A candle will not detect toxic levels of carbon dioxide: as long as enough oxygen is present it will burn. If there is a source of CO₂ (e.g. volcanic sources in Mt. Rainier ice caves), a dangerous concentration of CO₂ might be present, with enough oxygen to support a candle. If we replace 30% of the air with CO₂, we will have 15% oxygen and 30% carbon dioxide. 7-10% of carbon dioxide can be fatal. So a candle does not tell us the air is safe to breathe. Normally people react strongly to CO₂ and will seek fresh air on their own, but I don't know whether this is still the case at altitude in a survival situation.

The candle will also use up some oxygen and produce more CO₂. 100g of candle will contain 85g of carbon. On burning, this candle will produce 311g of CO₂. So a single candle produces CO₂ at a similar rate as a human and will increase the ventilation requirements accordingly.

  • Do humans not typically wake up due to the suffocation reflex if their blood CO2 goes too high? My understanding is that the 'I can't breathe' feeling that we all loathe is due to CO2 build up in the blood. I'd imagine any healthy human would wake up and leave the igloo long before they were effectively poisoned by CO2. Sep 19, 2019 at 12:56
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    I think so, too. But I don't know whether this is 100% reliable, for example if someone is very tired after an extreme hike, or at high altitude. I have never heard of anyone suffocating in an igloo, but there are a couple of cases in the literature where the get air reflex didn't work. Here is an interesting case, where someone transported dry ice in her car. livescience.com/63241-dry-ice-death.html Maybe a physiologist can chime in.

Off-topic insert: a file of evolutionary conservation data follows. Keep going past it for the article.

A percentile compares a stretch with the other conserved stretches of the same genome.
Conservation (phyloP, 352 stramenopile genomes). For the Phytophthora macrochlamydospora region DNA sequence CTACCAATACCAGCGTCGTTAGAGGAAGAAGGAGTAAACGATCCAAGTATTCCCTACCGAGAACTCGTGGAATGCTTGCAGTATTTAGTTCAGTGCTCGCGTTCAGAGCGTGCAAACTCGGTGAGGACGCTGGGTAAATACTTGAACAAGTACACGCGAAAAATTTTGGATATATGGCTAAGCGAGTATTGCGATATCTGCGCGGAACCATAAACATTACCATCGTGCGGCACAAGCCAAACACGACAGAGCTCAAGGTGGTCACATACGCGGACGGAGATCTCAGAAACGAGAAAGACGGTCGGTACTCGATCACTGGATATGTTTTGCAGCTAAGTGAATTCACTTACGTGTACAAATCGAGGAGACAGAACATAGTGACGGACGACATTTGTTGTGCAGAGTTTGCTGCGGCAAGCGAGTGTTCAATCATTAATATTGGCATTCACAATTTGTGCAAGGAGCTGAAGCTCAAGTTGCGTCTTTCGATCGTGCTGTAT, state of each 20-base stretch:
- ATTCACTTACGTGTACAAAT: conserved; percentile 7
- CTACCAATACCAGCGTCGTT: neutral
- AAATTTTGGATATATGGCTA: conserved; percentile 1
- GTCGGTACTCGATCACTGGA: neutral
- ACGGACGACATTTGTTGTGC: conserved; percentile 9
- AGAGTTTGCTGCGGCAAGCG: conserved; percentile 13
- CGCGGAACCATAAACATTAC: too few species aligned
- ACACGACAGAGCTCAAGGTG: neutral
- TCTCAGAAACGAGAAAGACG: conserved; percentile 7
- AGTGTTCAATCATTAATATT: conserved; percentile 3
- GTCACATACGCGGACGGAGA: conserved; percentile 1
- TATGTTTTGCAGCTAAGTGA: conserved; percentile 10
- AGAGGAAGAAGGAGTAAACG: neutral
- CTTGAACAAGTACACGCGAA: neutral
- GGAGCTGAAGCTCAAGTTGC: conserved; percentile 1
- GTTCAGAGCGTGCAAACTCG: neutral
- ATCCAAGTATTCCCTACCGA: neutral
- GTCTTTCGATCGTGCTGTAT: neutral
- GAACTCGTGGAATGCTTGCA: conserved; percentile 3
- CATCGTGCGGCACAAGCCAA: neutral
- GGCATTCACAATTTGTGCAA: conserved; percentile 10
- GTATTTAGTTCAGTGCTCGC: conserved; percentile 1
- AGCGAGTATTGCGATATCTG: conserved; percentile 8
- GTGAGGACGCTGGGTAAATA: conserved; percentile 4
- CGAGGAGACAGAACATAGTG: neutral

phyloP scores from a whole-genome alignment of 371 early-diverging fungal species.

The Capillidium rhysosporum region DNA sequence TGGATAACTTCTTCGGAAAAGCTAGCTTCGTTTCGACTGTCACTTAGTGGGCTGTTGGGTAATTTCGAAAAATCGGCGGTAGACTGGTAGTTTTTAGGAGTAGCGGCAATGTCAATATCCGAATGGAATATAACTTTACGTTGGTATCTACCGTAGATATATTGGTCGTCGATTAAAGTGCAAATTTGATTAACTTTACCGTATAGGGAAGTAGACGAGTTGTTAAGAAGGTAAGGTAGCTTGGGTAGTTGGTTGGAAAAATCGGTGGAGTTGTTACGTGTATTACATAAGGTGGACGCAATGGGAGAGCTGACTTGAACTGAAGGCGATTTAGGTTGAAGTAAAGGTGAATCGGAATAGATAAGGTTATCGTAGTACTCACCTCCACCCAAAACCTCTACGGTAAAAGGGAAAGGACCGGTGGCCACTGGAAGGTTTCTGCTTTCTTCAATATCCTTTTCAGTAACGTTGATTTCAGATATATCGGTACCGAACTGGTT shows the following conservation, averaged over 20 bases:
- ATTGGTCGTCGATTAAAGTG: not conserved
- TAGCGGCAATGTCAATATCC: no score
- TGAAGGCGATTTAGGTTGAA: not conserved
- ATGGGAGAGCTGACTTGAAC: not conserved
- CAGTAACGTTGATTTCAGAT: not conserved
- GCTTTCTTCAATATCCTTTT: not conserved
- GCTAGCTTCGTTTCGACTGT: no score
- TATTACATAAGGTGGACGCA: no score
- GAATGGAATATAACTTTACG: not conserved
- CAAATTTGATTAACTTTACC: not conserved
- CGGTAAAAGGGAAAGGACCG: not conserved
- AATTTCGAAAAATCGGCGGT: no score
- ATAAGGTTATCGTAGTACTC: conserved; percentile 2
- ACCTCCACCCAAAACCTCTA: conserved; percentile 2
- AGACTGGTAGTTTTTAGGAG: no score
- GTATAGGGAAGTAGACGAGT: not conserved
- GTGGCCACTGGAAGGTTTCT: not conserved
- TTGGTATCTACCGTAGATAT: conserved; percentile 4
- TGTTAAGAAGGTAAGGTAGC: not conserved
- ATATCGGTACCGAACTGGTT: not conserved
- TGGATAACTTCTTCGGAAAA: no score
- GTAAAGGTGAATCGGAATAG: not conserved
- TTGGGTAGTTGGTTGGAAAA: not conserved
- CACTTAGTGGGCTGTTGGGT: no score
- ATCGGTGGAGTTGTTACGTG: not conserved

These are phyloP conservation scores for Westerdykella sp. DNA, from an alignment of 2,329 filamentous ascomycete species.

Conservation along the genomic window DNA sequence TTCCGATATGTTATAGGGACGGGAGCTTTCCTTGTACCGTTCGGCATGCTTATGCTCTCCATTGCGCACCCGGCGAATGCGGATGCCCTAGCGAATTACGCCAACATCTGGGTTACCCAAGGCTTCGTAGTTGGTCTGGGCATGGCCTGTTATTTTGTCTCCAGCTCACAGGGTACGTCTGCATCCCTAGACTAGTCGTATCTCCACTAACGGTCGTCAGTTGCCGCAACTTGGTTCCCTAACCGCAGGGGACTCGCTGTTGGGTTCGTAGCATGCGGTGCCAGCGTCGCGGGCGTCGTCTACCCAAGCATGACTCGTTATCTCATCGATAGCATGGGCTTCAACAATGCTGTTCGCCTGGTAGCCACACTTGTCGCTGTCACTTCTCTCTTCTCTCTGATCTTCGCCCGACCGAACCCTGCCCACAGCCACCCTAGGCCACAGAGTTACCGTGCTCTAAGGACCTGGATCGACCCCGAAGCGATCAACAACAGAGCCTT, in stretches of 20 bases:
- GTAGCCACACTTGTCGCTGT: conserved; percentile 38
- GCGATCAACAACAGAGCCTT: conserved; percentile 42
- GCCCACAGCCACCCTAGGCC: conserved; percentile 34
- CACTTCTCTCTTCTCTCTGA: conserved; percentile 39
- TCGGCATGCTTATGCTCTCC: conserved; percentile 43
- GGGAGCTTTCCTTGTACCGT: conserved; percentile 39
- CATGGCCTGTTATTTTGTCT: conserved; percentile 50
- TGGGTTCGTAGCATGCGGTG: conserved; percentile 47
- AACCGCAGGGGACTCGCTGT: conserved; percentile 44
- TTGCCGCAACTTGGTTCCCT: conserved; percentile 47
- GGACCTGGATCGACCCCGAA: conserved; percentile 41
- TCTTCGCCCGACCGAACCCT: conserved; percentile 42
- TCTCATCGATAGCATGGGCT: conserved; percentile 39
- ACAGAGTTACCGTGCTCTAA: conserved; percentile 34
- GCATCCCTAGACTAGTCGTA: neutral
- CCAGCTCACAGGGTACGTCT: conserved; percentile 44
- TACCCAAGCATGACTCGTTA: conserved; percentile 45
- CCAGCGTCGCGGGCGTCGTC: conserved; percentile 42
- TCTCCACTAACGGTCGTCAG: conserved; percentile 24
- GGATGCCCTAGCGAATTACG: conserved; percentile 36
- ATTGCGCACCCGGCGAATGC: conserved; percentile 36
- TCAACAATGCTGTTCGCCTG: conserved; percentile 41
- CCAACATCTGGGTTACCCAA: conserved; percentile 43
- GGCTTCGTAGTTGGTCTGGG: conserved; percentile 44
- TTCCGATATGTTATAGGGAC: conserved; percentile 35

– guest
    Sep 19, 2019 at 16:47
  • Here's a somewhat more detailed description of a near-fatal accident: cdc.gov/mmwr/preview/mmwrhtml/mm5350a6.htm. This one shows that the patient did have symptoms and was indeed sufficiently worried to call for help - but didn't realize that opening the door of their car would have solved the acute problem. Sep 24, 2019 at 12:24

It's a real danger, especially as the night goes on. Snow has plenty of air in it, and is somewhat breathable, but the moisture from your breath and the heat you generate is going to starting melting the snow and then freezing, so that there is an ice shell on the walls and ceiling. This is especially a problem in snow caves.

However, so long as you have an unblocked entrance and clear air holes, you should be fine. The snow that is falling will be more breathable than the snow the igloo is made out of. Just make special care to build the entrance in such a way that it takes quite a bit of snow to fill in, and remember to keep your shovels inside, in case you need to dig your way out.

  • 3
    "It's a real danger" - this seems to contradict @ShemSeger's answer above. Do you have any data, accident reports, or anecdotes to back this up? I have no idea myself!
    – aucuparia
    Jan 21, 2019 at 12:20